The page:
Home is where the pet is: Our dog adoption story

Captain and family's first Christmas card. — Photo courtesy of Teresa Brewster

This is part one of a two-part essay about Captain and his new family. Teresa Brewster and Steven Premdas live in Oak Bluffs, convienently near the dog park.

I always liked dogs. As long as they didn’t slobber on me with their stinky breath and slimy drool. Or mess up my stuff with their grubby paws, gnarly teeth, and ubiquitous feces and fur.

Many of my friends were unaware of my fondness for dogs, what with the rolling of my eyes when they’d baby talk to their pooch or my apparent recoil when approached by an exuberant tail wagger.

But this fall, I was transformed. Now, I frequently trod about with poo on my shoe after a romp in the dog park. The backseat of my car is draped with a sandy blanket, and muddy paw prints adorn the console and windowsills. My jacket is filthy from enthusiastic greetings that include a comprehensive face licking – and this is the best part of my day. My metamorphosis began on October 8, when my longtime boyfriend, Steven, and I drove to a Wal-Mart parking lot in Putnam, Conn. to bring home our furry bundle of joy. That day, our lives changed in more ways than our painstaking foresight could have predicted. For years, we had vehemently argued our case: we work too much, what will we do when we go on vacation, our house is too small, who has the time? Our decision was steadfast. Yet, one lazy Sunday morning (as Sunday mornings used to be) some friends invited us over for brunch. Their fluffy (not fat) Husky mix named Maggie is skittish at first, but very loving once she knows you. It was Maggie who prompted our conversation about rescue dogs.

Our host showed us a website called petfinder.com. Steven and I agreed we both liked boxers, so we studied the list of 300-plus dogs of that breed in our general area. Eight dogs into our search, we fell in love. He looked at the camera with glossy brown eyes begging to play, his ears perked up and flopped over, his skinny legs splayed under him like an easel. He was 30 pounds. “Meet Captain” the profile read. “A Boxer/cattle dog mix is our best guess. He’s a sweet, happy boy with a goofy youngster personality looking for an active home.” We continued our search for hours, but no one compared to Captain. Although our peek at the pups was meant to be just for fun, we couldn’t get his warm, furry image out of our heads and within a few days, we worked out a schedule that seemed demanding but doable. The organization that sponsored Captain was Mutts 4 Rescue in Portsmouth, R.I. By the time we made our decision to adopt, we were frantic to fill out the application lest someone snatch him up before we did. We later learned that Captain had been posted online for four months before we made our inquiry, and some are listed for much longer.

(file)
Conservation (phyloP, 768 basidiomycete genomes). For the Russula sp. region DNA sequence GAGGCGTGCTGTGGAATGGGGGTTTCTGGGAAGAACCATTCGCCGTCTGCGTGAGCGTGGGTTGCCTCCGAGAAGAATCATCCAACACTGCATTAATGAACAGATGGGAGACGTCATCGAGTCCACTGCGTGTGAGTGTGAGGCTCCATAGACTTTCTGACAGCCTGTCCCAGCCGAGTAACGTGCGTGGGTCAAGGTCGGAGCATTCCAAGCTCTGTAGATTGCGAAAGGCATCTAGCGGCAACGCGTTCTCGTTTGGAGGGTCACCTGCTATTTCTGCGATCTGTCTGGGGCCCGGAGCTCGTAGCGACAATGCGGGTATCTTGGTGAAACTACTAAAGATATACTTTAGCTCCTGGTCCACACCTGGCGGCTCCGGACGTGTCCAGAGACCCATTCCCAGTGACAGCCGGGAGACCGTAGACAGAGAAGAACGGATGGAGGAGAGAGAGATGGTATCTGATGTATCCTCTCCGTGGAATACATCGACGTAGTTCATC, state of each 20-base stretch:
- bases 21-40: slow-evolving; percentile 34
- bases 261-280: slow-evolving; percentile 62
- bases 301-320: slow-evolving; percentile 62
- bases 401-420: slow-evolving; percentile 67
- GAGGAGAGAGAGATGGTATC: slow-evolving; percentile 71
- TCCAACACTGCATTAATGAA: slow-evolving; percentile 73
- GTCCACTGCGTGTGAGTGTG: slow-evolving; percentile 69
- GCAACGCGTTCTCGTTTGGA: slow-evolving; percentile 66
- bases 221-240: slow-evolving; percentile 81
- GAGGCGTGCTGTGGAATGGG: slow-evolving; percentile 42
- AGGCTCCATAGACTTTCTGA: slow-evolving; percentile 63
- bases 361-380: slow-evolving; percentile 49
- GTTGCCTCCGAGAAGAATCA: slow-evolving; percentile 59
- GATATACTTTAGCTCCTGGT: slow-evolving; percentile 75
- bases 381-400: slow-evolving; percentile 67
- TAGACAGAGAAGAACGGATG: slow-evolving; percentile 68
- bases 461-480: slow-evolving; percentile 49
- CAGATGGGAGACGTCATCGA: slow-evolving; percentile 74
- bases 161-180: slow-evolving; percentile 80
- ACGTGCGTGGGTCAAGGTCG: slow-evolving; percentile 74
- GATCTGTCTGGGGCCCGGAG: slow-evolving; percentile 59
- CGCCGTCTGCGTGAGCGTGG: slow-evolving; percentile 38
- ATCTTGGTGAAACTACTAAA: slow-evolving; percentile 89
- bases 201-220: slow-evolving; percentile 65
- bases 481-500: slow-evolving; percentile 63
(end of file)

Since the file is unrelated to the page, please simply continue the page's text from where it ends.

The whole process was fraught with surprises, beginning with the application itself. The lengthy document scrutinized our lifestyle, our intentions, our home, and our environment. What will you feed him? Where will he sleep? What training methods will you use? What provisions will you make for your dog if you become unable to care for him? Who do you think you are and why do you think you can do this? I wouldn’t have felt less qualified if I had been applying for Jeopardy. In spite of the rigorous application, Captain’s foster mom, Sharon, called us for an interview. We must have satisfied the agency’s tenacious curiosity because now we were asking all the questions. We learned that Mutts 4 Rescue does not have a shelter. They use a network of foster homes run by volunteers dedicated to finding loving, permanent homes for abandoned and surrendered dogs.

Captain had been picked up as stray and brought to a high kill shelter, where the dogs have three to five days to be claimed before they are euthanized. Because another dog had been adopted, Sharon had a space in her house to foster Captain. All the fostered dogs are spayed or neutered, up-to-date with vaccinations, treated for heartworm, and given microchips before they are listed for adoption. Sharon seemed eager to unite us with Captain. She started talking about transport. That was when we learned that Captain was not in Portsmouth, R.I.; he was in Houston, Texas. Mutts 4 Rescue partners with an organization called Rescue Road Trips. They are a transport service based in Ohio. Every Tuesday they drive their truck down south picking up about 60 dogs in Mississippi, Texas, Louisiana, and Alabama. The dogs are brought to locations in Pennsylvania, New York, Connecticut, and New Hampshire, making scheduled stops for feeding, pottying, and exercising. Volunteers from local shelters are available to help at each stop. I hated imagining all those terrified dogs locked in kennels in a dark trailer for three days, but I was assured that every effort is made to keep the dogs calm and comfortable. Sharon had already made a reservation for the following week’s transport. We had 10 days to prepare. I downloaded every article I could find online about adopting and training a rescued dog. Then we read them, over and over again, reminding each other of their advice when questions arose. Mutts 4 Rescue was very helpful. They emailed a packet of information on what to expect and how to handle it. They emphasized the importance of health and diet with a dog food rating guide that offers a formula for evaluating the nutrition of different dog food brands. We had so many things to get: a crate, dog beds, leashes, food bowls, food, treats, toys, brushes. Our yard fence was 10 feet shy of enclosing the space, and we needed to decide where everything would go. We were bundles of nerves on the endless drive to Connecticut. Although we got most of our supplies from SBS and Healthy Additions, we still managed to pack our back seat at a Petco on the way. The cargo area was lined with heavy plastic, then covered with a soft fleece blanket. We were warned that the stress of transport and new, unfamiliar surroundings was likely to trigger accidents. The truck rolled in right on schedule. We were in the company of about a dozen other families, but no one said much to each other. Steven and I were scrambling to find our paperwork and get our leash and some food and water ready. Sharon told us that Captain was very scared getting onto the truck. She suggested we bring a slip collar in case he tried to pull out of his own. Mutts 4 Rescue implored us to bring a cloth leash no longer than six feet – not a retractable leash. When the trailer door was opened, the pandemonium of barking that spilled out of the gloomy box was horrifying. I recognized Greg from following Rescue Road Trips on Facebook. One by one the adopters approached to tell him who they came to claim. His partner went into the trailer and emerged with a dog, handing him to his new family. “We’re here for Captain.” “Oh! I hope you have a lot of energy,” was his response. Captain arrived at the door with all four legs flailing. The two men held him while Steven slipped the collar around his neck. He threw himself on us, wildly licking and pawing, then quickly rolled over to show us his belly. His ears were pinned back and he was panting heavily between unrestrained kisses. He knew his arduous journey was over.